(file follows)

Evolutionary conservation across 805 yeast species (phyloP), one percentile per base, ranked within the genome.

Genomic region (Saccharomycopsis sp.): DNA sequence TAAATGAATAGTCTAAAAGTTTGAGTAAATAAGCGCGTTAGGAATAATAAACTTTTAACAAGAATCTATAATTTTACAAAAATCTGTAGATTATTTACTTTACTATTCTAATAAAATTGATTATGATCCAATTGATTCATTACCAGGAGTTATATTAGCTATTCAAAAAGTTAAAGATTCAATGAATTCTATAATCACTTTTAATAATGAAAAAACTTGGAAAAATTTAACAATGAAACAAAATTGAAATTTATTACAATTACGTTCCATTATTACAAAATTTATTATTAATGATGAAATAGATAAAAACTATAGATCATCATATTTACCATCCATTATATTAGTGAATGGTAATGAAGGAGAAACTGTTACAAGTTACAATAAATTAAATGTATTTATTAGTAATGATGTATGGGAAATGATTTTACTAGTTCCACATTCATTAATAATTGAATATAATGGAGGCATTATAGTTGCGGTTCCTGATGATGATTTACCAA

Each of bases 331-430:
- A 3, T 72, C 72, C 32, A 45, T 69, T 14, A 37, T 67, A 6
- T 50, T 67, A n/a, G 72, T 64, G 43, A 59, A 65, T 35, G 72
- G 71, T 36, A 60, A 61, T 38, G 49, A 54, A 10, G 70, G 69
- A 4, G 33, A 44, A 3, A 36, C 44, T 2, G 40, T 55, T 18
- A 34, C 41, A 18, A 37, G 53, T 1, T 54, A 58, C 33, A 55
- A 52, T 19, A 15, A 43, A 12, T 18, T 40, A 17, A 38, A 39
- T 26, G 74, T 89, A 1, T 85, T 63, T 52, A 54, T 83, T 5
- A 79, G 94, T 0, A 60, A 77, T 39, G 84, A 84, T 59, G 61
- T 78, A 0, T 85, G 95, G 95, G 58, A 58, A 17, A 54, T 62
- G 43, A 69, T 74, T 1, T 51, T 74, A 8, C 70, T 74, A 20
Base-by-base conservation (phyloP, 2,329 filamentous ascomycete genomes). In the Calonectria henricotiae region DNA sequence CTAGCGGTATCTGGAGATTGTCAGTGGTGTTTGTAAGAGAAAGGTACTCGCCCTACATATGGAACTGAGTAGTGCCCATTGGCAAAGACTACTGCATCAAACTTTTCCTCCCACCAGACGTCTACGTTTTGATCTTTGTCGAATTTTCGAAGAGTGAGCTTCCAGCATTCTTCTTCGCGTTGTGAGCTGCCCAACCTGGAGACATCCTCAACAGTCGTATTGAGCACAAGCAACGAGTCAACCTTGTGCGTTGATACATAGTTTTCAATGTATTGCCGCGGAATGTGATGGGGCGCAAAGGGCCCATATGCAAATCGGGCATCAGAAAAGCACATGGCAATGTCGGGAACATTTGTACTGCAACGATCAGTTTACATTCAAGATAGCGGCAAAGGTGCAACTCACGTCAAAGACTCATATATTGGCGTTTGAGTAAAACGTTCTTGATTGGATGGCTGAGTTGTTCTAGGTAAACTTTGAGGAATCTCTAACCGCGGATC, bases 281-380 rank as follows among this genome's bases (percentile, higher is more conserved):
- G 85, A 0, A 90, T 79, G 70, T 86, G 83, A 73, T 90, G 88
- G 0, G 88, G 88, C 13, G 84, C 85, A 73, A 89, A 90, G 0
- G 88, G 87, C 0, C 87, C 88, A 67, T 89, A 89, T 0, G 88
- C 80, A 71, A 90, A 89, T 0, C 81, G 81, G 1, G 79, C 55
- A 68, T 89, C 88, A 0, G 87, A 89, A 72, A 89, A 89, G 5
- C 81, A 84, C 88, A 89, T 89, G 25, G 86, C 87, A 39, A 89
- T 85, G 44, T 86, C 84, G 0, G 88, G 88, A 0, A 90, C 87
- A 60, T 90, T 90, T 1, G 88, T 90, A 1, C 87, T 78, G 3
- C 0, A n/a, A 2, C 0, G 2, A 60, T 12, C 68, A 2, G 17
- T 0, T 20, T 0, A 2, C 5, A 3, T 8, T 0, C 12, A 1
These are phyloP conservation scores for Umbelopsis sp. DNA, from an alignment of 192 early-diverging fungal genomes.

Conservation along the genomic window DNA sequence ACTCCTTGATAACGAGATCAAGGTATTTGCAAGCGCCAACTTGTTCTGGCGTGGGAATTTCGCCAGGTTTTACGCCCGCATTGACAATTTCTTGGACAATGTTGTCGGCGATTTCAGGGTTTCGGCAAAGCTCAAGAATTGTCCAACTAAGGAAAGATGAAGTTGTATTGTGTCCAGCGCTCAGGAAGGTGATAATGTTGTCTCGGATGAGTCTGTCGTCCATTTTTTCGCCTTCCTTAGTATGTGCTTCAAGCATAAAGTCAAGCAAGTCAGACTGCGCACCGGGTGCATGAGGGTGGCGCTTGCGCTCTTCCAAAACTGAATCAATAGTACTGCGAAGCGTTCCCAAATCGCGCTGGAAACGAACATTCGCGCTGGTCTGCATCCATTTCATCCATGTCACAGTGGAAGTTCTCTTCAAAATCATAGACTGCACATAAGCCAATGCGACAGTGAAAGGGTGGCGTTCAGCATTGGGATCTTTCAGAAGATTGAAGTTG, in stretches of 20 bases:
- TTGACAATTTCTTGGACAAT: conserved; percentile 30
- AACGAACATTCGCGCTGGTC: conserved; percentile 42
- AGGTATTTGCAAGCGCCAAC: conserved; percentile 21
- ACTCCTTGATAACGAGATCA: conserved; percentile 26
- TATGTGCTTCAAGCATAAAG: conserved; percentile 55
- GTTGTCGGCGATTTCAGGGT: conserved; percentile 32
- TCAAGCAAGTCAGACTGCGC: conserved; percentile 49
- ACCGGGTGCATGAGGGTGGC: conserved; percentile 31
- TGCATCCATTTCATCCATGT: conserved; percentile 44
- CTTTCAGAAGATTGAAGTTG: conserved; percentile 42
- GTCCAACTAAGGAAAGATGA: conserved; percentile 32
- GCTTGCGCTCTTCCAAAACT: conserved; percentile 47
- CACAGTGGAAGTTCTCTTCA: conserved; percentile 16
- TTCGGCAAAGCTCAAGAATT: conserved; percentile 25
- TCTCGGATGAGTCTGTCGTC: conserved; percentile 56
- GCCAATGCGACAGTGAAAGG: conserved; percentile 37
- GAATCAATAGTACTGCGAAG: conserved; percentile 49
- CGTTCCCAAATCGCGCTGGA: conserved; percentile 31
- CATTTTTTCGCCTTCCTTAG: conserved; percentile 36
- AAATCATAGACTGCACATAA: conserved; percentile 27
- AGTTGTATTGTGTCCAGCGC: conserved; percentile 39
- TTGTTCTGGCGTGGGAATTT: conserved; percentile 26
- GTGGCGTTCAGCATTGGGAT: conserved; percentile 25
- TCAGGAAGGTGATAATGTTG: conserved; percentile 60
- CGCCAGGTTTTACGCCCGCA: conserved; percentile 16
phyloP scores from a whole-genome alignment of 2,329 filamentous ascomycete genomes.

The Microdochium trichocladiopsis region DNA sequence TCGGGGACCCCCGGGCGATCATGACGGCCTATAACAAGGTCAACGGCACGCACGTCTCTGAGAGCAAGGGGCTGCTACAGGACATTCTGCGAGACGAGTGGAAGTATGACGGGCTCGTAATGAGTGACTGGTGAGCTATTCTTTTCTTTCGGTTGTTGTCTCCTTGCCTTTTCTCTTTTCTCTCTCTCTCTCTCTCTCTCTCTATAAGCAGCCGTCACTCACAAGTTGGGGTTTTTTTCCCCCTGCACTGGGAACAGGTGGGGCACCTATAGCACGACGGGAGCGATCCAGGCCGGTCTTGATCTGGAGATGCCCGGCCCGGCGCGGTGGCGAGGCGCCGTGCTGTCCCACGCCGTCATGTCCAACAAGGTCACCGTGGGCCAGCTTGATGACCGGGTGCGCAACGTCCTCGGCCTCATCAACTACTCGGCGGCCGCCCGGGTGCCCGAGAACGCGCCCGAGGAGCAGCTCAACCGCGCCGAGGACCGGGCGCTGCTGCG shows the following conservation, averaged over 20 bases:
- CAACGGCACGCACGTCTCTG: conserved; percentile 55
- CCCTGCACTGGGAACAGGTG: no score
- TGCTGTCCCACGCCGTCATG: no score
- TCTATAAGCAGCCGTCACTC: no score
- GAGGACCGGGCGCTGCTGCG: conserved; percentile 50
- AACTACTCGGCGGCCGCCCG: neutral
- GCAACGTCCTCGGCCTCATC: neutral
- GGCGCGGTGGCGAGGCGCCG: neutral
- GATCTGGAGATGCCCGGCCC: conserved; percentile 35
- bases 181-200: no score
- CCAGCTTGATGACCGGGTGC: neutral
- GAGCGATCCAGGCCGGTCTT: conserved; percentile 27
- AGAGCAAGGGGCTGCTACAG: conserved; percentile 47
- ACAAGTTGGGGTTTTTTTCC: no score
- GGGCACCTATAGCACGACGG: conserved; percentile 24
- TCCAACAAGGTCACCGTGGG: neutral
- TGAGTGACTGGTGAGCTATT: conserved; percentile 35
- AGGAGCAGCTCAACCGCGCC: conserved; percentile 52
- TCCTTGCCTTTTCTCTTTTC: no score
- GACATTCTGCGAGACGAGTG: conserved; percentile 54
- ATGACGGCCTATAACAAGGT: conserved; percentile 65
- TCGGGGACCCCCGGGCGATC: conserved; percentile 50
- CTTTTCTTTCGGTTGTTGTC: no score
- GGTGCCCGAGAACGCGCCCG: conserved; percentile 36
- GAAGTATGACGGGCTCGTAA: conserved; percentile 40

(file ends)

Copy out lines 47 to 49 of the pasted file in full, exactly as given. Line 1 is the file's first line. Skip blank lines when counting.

- AGTTGTATTGTGTCCAGCGC: conserved; percentile 39
- TTGTTCTGGCGTGGGAATTT: conserved; percentile 26
- GTGGCGTTCAGCATTGGGAT: conserved; percentile 25